In the ICU, his HR was 72/minute, BP was 78/40 mm Hg, and the mean arterial pressure (MAP) was 52 mmHg after administering two liters of fluid. The vasopressor dopamine was started and a central venous line (CVP; right internal jugular vein) was secured. Fluid resus­citation was continued along with vasopressors and calcium gluconate infusion at 0.5 g/hour. He was also given 40 units of insulin along with 50% dextrose and another 40 units of insulin was repeated after 30 minutes. His condition continued to deteriorate despite resuscitation, and thus, he was intubated. The patient developed bradycardia followed by asystole, resuscitation was started and a tem­porary pacemaker was inserted through the CVP line and the patient was revived in around two minutes. He was given 5 mg glucagon followed by infusion of 3 mg/hour. He was anuric, with cold extremities, arterial blood gases (ABG) showed severe metabolic acidosis, and the lactate was 7.5 mmol/L [Figure 1]. He was given sodium bicarbonate bolus 100 mg i.v. and started on 25 mg/hour infu­sion. An intra-aortic balloon pump (IABP) was inserted through a right femoral arterial access in view of the associated cardiogenic shock along with vasodilatory shock in view of his inability to maintain MAP, despite very high doses of vasopressors. However, despite all these measures, MAP could not be maintained at more than 65 mm Hg, in spite of very high doses of vasopressors (dopamine 40 μg/minute, norepinephrine 50 μg/minute, epinephrine 35 μg/minute, and terlipressin 20 μg/minute). In view of shock refractory to glucagon and vasopressors, a decision of continuous replacement therapy with charcoal hemoperfusion was taken. The patient was started on charcoal hemoperfusion using HA Resin Hemoperfusion Cartridge (Model HA 280, Jafron Biomedical Co. Ltd.) along with CVVHDF, without ultra-filtration, with a 1 U/mL heparinized extra-corporeal circuit for over four hours followed by CVVHDF [Figure 2].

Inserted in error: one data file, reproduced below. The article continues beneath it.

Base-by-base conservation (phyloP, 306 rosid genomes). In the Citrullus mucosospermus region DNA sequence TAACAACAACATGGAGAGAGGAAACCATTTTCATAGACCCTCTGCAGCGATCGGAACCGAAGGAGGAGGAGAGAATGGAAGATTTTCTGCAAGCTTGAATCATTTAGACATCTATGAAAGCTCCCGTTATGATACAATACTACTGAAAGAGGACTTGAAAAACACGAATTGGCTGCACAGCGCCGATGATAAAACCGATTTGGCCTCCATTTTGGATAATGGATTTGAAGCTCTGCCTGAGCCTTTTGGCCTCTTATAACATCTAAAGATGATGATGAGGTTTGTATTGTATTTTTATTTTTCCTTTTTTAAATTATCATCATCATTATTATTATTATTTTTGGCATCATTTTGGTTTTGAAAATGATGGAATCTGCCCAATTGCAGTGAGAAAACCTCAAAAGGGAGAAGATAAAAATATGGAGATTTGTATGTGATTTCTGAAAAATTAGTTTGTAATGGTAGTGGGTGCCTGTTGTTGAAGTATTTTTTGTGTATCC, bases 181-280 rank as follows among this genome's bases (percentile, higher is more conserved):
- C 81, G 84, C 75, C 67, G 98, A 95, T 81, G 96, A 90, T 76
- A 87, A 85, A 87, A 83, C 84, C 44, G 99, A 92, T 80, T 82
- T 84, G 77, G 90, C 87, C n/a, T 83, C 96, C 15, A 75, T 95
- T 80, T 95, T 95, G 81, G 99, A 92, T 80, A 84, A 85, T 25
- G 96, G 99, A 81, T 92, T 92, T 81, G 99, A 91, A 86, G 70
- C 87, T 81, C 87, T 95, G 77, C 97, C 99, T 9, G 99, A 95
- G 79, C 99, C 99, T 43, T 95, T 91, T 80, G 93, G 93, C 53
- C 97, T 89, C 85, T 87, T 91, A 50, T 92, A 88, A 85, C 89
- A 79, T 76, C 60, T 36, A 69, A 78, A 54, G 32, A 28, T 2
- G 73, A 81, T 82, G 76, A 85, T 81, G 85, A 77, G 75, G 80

Figure 1: The trend of vital signs over 24 hours in the study patient